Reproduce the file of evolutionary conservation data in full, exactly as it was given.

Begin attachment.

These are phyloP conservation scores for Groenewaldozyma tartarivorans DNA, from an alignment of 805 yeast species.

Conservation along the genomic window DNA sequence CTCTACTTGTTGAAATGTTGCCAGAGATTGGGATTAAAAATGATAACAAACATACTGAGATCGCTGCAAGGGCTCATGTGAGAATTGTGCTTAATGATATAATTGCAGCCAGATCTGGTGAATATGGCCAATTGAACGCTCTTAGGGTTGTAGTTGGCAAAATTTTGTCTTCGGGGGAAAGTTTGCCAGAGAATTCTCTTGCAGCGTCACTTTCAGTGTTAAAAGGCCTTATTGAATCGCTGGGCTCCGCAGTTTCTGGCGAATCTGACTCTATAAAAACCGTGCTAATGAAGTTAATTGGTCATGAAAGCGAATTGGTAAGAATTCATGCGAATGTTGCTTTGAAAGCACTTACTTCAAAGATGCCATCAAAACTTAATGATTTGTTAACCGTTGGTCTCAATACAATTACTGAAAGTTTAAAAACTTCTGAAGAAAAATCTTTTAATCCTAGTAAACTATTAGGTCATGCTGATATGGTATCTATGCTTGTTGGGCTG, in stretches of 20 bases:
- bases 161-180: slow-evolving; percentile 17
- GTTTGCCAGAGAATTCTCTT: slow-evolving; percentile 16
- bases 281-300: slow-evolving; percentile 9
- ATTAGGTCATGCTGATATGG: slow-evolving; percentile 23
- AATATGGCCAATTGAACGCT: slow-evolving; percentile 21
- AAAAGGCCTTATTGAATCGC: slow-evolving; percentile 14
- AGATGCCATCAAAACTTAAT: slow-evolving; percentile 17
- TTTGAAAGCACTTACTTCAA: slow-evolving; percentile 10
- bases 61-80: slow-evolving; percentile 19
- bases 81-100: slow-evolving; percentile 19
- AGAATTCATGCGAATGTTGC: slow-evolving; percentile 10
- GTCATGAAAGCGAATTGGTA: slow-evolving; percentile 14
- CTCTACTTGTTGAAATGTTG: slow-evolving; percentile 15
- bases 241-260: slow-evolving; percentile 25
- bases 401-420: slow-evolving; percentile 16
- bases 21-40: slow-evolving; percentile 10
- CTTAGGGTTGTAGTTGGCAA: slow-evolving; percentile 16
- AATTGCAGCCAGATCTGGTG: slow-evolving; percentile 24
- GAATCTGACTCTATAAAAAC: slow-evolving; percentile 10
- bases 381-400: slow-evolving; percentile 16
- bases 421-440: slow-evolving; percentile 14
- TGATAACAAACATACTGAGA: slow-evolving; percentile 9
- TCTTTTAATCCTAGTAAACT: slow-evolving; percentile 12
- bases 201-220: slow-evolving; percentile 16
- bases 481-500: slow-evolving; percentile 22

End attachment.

These are phyloP conservation scores for Groenewaldozyma tartarivorans DNA, from an alignment of 805 yeast species.

Conservation along the genomic window DNA sequence CTCTACTTGTTGAAATGTTGCCAGAGATTGGGATTAAAAATGATAACAAACATACTGAGATCGCTGCAAGGGCTCATGTGAGAATTGTGCTTAATGATATAATTGCAGCCAGATCTGGTGAATATGGCCAATTGAACGCTCTTAGGGTTGTAGTTGGCAAAATTTTGTCTTCGGGGGAAAGTTTGCCAGAGAATTCTCTTGCAGCGTCACTTTCAGTGTTAAAAGGCCTTATTGAATCGCTGGGCTCCGCAGTTTCTGGCGAATCTGACTCTATAAAAACCGTGCTAATGAAGTTAATTGGTCATGAAAGCGAATTGGTAAGAATTCATGCGAATGTTGCTTTGAAAGCACTTACTTCAAAGATGCCATCAAAACTTAATGATTTGTTAACCGTTGGTCTCAATACAATTACTGAAAGTTTAAAAACTTCTGAAGAAAAATCTTTTAATCCTAGTAAACTATTAGGTCATGCTGATATGGTATCTATGCTTGTTGGGCTG, in stretches of 20 bases:
- bases 161-180: slow-evolving; percentile 17
- GTTTGCCAGAGAATTCTCTT: slow-evolving; percentile 16
- bases 281-300: slow-evolving; percentile 9
- ATTAGGTCATGCTGATATGG: slow-evolving; percentile 23
- AATATGGCCAATTGAACGCT: slow-evolving; percentile 21
- AAAAGGCCTTATTGAATCGC: slow-evolving; percentile 14
- AGATGCCATCAAAACTTAAT: slow-evolving; percentile 17
- TTTGAAAGCACTTACTTCAA: slow-evolving; percentile 10
- bases 61-80: slow-evolving; percentile 19
- bases 81-100: slow-evolving; percentile 19
- AGAATTCATGCGAATGTTGC: slow-evolving; percentile 10
- GTCATGAAAGCGAATTGGTA: slow-evolving; percentile 14
- CTCTACTTGTTGAAATGTTG: slow-evolving; percentile 15
- bases 241-260: slow-evolving; percentile 25
- bases 401-420: slow-evolving; percentile 16
- bases 21-40: slow-evolving; percentile 10
- CTTAGGGTTGTAGTTGGCAA: slow-evolving; percentile 16
- AATTGCAGCCAGATCTGGTG: slow-evolving; percentile 24
- GAATCTGACTCTATAAAAAC: slow-evolving; percentile 10
- bases 381-400: slow-evolving; percentile 16
- bases 421-440: slow-evolving; percentile 14
- TGATAACAAACATACTGAGA: slow-evolving; percentile 9
- TCTTTTAATCCTAGTAAACT: slow-evolving; percentile 12
- bases 201-220: slow-evolving; percentile 16
- bases 481-500: slow-evolving; percentile 22